Who Were Those Social Instigators?

If you were in Miami Beach for the ADC 92nd Annual Awards + Festival of Art and Craft in Advertising and Design, you were touched by theatreMAMA. You may not have realized, but they touched you. No need to call social services, however, as it was only in the best of ways.

The social instigation at the Opening Night Pool Party presented by Martin Guitar? That was theatreMAMA who operated the live photo booth, allowing you to take crazy, funny photos and send them via social or snail mail to your pals back home.

The gorgeous dancers at the ADC Design Night Celebration? Also theatreMAMA.

And the on-the-scene paparazzi at the 92nd Annual Awards Gala? You guessed it.

After all the fun and interaction they instigated, we asked theatreMAMA to answer a few questions to help us get to know them better.

Oh, and they are just celebrating their 8th anniversary, so a very happy anniversary to theatreMAMA from the ADC community! Now, who were those social instigators?


ADC: At what point did you identify a niche space in the market that theatreMAMA’s collective skills could address and therefore how was theatreMAMA born?

theatreMAMA: We first got noticed producing happenings and what we were calling “Integrated Performance Environments” at nightclubs, concert venues, raves, and other crazy subterranean haunts around New York City and San Francisco. From there, we were hired by Cirque du Soleil to do what they called ‘Event Marketing.’ Traveling around the country to different top markets, we really had to adjust our approach, message, partners, vendors and employees. What worked in LA didn’t work in New York, so we had to constantly create new ways of engaging with the public…and tracking our results to ensure sales.

Since that time, we’ve applied our experiential approach to producing ambient activations, art installations, large-scale events, mobile tours, music festivals, experiential explosions, and highly social digital marketing. At the heart of each is our belief that the consumer is a living being who truly values life experiences, and likes to share them with others.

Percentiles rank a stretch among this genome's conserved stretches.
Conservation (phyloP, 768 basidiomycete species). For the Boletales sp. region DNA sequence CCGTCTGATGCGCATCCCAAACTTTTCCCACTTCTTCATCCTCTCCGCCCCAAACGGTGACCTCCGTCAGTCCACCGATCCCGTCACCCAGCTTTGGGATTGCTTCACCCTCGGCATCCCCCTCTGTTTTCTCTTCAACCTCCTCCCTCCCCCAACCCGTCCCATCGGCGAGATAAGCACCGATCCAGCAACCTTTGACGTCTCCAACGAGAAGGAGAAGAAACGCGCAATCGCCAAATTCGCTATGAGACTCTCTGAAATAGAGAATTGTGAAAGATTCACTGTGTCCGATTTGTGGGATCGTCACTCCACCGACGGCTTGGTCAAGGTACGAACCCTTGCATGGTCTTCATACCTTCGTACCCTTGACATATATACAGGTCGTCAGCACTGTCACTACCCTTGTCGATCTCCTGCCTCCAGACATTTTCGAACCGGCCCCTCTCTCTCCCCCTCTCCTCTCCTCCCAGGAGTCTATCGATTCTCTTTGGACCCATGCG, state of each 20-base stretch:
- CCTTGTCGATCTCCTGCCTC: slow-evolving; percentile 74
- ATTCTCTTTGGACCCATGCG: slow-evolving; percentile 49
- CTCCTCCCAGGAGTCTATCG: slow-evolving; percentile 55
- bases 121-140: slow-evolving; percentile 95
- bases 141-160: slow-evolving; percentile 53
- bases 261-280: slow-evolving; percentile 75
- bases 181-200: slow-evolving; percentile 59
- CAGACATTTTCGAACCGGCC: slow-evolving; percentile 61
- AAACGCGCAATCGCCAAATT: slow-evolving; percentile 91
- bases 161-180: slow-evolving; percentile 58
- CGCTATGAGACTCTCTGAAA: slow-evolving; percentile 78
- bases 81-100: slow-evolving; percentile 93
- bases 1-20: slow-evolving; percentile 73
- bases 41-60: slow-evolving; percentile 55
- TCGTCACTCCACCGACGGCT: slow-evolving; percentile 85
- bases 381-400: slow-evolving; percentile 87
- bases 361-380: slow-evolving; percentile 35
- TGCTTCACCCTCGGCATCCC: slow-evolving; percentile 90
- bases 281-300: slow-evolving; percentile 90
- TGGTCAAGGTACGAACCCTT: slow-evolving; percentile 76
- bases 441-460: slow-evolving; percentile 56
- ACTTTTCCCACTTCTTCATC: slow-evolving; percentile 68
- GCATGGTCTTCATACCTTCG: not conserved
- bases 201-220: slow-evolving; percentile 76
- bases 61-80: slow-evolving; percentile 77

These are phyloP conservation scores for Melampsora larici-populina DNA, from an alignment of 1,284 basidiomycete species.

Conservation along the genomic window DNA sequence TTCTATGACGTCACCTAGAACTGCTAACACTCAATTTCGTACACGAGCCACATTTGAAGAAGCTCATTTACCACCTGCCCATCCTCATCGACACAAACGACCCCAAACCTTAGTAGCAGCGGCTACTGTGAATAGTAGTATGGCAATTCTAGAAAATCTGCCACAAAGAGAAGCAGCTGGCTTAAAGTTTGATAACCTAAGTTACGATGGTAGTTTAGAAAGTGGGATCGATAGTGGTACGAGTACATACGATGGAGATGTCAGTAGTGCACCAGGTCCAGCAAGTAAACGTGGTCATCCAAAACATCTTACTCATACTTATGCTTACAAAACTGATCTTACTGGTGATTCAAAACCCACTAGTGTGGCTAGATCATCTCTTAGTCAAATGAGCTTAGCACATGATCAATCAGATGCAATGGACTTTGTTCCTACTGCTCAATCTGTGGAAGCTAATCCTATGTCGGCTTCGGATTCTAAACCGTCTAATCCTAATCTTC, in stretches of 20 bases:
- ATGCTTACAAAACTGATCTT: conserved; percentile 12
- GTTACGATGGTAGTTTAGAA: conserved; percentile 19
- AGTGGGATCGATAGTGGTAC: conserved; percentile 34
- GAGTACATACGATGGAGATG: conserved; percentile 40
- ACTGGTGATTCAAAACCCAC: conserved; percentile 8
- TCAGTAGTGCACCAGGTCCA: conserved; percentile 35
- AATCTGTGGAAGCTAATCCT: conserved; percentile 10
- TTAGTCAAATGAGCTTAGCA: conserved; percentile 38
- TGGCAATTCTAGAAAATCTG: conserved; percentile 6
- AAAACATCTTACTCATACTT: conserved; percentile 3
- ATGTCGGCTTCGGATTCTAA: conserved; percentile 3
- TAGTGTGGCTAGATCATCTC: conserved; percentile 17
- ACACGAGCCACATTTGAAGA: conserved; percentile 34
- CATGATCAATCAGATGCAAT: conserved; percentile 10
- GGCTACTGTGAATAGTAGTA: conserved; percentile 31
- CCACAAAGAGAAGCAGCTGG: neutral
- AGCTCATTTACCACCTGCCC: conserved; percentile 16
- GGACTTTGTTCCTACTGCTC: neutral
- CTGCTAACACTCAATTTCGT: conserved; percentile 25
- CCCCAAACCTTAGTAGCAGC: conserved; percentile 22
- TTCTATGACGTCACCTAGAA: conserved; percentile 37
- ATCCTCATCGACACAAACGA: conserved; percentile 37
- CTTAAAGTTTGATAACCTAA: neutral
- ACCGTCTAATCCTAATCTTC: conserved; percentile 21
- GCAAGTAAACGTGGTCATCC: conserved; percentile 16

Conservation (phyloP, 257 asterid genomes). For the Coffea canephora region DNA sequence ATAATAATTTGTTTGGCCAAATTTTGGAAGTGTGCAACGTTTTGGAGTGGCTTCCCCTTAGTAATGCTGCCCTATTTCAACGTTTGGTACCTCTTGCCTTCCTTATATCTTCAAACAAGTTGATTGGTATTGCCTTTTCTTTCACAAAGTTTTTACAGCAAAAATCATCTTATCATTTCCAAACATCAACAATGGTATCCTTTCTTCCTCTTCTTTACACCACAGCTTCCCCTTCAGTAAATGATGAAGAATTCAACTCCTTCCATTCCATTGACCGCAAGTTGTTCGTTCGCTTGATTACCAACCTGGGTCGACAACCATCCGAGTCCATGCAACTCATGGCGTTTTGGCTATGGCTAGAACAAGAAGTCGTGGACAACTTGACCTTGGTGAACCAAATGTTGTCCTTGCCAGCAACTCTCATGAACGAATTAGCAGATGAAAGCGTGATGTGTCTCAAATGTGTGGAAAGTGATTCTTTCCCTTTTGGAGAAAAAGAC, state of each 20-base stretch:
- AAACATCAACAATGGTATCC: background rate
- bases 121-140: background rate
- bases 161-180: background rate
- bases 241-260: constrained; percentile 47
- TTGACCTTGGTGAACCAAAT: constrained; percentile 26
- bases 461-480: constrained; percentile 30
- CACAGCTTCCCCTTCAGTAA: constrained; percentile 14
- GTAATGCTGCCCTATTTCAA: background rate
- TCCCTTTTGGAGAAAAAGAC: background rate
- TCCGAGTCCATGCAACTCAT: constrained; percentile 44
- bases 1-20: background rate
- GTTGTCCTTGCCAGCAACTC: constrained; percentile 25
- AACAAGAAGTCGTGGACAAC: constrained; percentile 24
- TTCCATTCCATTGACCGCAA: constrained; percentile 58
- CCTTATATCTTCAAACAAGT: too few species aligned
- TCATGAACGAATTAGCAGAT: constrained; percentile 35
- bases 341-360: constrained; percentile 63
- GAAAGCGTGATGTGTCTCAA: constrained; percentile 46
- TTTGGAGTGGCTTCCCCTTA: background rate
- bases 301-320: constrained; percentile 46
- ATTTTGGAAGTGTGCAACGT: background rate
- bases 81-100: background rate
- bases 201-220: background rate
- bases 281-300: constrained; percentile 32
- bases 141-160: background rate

ADC: How have you seen the theatreMAMA team grow and change over the years?

TM: Wow. We’ve really had the pleasure of working with some of the most talented folks in the world, both internally and as clients. What we do is a lot like cooking, in a way. When you get ready to produce a fully immersive experience, if you have all quality ingredients (team members), you’re going to end up with good soup.

One of the big things we can point to is an increase in our digital department. With numerous studies showing that people will not interact with brands virtually unless they have an experience with them in reality, clients are asking us to help use events to push online initiatives. Also, the importance of continuing an activation past its end date has become paramount. It used to be that once an event was over, it was over, and that was that. Now, with advances in technology, there are a million ways to keep the conversation going and the community forged around that event engaged. These things have contributed to an increase on the digital side of things. It’s a great harmony.